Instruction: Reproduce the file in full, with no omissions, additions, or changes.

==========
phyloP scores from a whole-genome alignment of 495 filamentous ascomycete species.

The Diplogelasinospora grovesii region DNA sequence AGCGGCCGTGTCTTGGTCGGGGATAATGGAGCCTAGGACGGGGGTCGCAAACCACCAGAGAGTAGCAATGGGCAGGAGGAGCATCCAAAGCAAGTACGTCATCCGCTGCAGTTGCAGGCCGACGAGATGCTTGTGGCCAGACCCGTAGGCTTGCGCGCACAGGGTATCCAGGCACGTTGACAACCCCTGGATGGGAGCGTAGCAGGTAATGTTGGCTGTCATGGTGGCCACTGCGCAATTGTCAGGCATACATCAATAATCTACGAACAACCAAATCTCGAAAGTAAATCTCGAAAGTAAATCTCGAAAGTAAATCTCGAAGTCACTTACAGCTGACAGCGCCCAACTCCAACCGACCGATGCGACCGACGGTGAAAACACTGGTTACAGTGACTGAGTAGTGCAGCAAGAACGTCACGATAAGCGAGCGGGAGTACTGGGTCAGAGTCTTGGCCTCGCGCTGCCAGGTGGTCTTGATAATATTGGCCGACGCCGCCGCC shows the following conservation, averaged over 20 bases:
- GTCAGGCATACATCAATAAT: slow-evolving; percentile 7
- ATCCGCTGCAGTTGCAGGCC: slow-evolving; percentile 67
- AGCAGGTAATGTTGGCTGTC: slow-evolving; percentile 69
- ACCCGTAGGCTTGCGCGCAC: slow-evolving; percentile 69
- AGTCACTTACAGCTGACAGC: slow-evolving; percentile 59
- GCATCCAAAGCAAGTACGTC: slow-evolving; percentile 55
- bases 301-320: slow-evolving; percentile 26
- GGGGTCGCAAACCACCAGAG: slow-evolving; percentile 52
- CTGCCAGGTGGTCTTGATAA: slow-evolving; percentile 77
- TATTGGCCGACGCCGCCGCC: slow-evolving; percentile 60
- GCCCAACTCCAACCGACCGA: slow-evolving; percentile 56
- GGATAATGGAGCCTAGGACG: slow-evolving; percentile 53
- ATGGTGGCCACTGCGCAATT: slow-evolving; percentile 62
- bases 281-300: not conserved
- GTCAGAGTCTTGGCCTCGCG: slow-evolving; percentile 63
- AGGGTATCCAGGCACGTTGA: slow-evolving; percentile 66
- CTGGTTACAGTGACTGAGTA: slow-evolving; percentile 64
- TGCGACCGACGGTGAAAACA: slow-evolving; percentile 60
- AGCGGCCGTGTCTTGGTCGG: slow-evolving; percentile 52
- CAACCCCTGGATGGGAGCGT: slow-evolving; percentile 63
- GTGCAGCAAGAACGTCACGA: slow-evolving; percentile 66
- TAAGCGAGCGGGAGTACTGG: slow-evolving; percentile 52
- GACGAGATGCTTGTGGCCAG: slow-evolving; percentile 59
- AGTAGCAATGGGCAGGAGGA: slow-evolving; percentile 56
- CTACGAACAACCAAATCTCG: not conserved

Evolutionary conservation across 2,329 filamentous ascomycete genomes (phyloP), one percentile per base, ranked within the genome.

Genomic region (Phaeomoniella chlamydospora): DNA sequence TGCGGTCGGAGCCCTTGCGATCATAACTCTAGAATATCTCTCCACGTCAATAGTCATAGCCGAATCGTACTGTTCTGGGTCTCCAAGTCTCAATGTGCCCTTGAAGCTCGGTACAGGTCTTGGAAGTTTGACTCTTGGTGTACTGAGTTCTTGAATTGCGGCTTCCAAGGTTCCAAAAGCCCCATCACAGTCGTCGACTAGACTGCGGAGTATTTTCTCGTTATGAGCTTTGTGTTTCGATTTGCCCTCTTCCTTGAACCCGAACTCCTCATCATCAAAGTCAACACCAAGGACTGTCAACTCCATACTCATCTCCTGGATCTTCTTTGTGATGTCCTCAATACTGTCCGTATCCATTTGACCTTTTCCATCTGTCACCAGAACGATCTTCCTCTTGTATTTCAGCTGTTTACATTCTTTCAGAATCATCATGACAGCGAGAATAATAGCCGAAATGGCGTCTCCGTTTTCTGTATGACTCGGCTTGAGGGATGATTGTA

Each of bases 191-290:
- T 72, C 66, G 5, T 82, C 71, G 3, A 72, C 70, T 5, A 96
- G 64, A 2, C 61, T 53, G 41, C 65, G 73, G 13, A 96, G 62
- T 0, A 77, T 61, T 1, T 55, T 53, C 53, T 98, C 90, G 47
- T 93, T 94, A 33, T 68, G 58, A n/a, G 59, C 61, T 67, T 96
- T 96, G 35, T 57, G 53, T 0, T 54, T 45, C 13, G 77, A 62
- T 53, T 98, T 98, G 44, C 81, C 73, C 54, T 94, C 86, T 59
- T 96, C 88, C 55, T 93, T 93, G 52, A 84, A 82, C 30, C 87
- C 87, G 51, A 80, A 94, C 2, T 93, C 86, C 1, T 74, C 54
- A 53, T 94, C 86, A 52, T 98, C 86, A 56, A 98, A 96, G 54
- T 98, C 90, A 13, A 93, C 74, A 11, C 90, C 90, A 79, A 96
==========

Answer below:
phyloP scores from a whole-genome alignment of 495 filamentous ascomycete species.

The Diplogelasinospora grovesii region DNA sequence AGCGGCCGTGTCTTGGTCGGGGATAATGGAGCCTAGGACGGGGGTCGCAAACCACCAGAGAGTAGCAATGGGCAGGAGGAGCATCCAAAGCAAGTACGTCATCCGCTGCAGTTGCAGGCCGACGAGATGCTTGTGGCCAGACCCGTAGGCTTGCGCGCACAGGGTATCCAGGCACGTTGACAACCCCTGGATGGGAGCGTAGCAGGTAATGTTGGCTGTCATGGTGGCCACTGCGCAATTGTCAGGCATACATCAATAATCTACGAACAACCAAATCTCGAAAGTAAATCTCGAAAGTAAATCTCGAAAGTAAATCTCGAAGTCACTTACAGCTGACAGCGCCCAACTCCAACCGACCGATGCGACCGACGGTGAAAACACTGGTTACAGTGACTGAGTAGTGCAGCAAGAACGTCACGATAAGCGAGCGGGAGTACTGGGTCAGAGTCTTGGCCTCGCGCTGCCAGGTGGTCTTGATAATATTGGCCGACGCCGCCGCC shows the following conservation, averaged over 20 bases:
- GTCAGGCATACATCAATAAT: slow-evolving; percentile 7
- ATCCGCTGCAGTTGCAGGCC: slow-evolving; percentile 67
- AGCAGGTAATGTTGGCTGTC: slow-evolving; percentile 69
- ACCCGTAGGCTTGCGCGCAC: slow-evolving; percentile 69
- AGTCACTTACAGCTGACAGC: slow-evolving; percentile 59
- GCATCCAAAGCAAGTACGTC: slow-evolving; percentile 55
- bases 301-320: slow-evolving; percentile 26
- GGGGTCGCAAACCACCAGAG: slow-evolving; percentile 52
- CTGCCAGGTGGTCTTGATAA: slow-evolving; percentile 77
- TATTGGCCGACGCCGCCGCC: slow-evolving; percentile 60
- GCCCAACTCCAACCGACCGA: slow-evolving; percentile 56
- GGATAATGGAGCCTAGGACG: slow-evolving; percentile 53
- ATGGTGGCCACTGCGCAATT: slow-evolving; percentile 62
- bases 281-300: not conserved
- GTCAGAGTCTTGGCCTCGCG: slow-evolving; percentile 63
- AGGGTATCCAGGCACGTTGA: slow-evolving; percentile 66
- CTGGTTACAGTGACTGAGTA: slow-evolving; percentile 64
- TGCGACCGACGGTGAAAACA: slow-evolving; percentile 60
- AGCGGCCGTGTCTTGGTCGG: slow-evolving; percentile 52
- CAACCCCTGGATGGGAGCGT: slow-evolving; percentile 63
- GTGCAGCAAGAACGTCACGA: slow-evolving; percentile 66
- TAAGCGAGCGGGAGTACTGG: slow-evolving; percentile 52
- GACGAGATGCTTGTGGCCAG: slow-evolving; percentile 59
- AGTAGCAATGGGCAGGAGGA: slow-evolving; percentile 56
- CTACGAACAACCAAATCTCG: not conserved

Evolutionary conservation across 2,329 filamentous ascomycete genomes (phyloP), one percentile per base, ranked within the genome.

Genomic region (Phaeomoniella chlamydospora): DNA sequence TGCGGTCGGAGCCCTTGCGATCATAACTCTAGAATATCTCTCCACGTCAATAGTCATAGCCGAATCGTACTGTTCTGGGTCTCCAAGTCTCAATGTGCCCTTGAAGCTCGGTACAGGTCTTGGAAGTTTGACTCTTGGTGTACTGAGTTCTTGAATTGCGGCTTCCAAGGTTCCAAAAGCCCCATCACAGTCGTCGACTAGACTGCGGAGTATTTTCTCGTTATGAGCTTTGTGTTTCGATTTGCCCTCTTCCTTGAACCCGAACTCCTCATCATCAAAGTCAACACCAAGGACTGTCAACTCCATACTCATCTCCTGGATCTTCTTTGTGATGTCCTCAATACTGTCCGTATCCATTTGACCTTTTCCATCTGTCACCAGAACGATCTTCCTCTTGTATTTCAGCTGTTTACATTCTTTCAGAATCATCATGACAGCGAGAATAATAGCCGAAATGGCGTCTCCGTTTTCTGTATGACTCGGCTTGAGGGATGATTGTA

Each of bases 191-290:
- T 72, C 66, G 5, T 82, C 71, G 3, A 72, C 70, T 5, A 96
- G 64, A 2, C 61, T 53, G 41, C 65, G 73, G 13, A 96, G 62
- T 0, A 77, T 61, T 1, T 55, T 53, C 53, T 98, C 90, G 47
- T 93, T 94, A 33, T 68, G 58, A n/a, G 59, C 61, T 67, T 96
- T 96, G 35, T 57, G 53, T 0, T 54, T 45, C 13, G 77, A 62
- T 53, T 98, T 98, G 44, C 81, C 73, C 54, T 94, C 86, T 59
- T 96, C 88, C 55, T 93, T 93, G 52, A 84, A 82, C 30, C 87
- C 87, G 51, A 80, A 94, C 2, T 93, C 86, C 1, T 74, C 54
- A 53, T 94, C 86, A 52, T 98, C 86, A 56, A 98, A 96, G 54
- T 98, C 90, A 13, A 93, C 74, A 11, C 90, C 90, A 79, A 96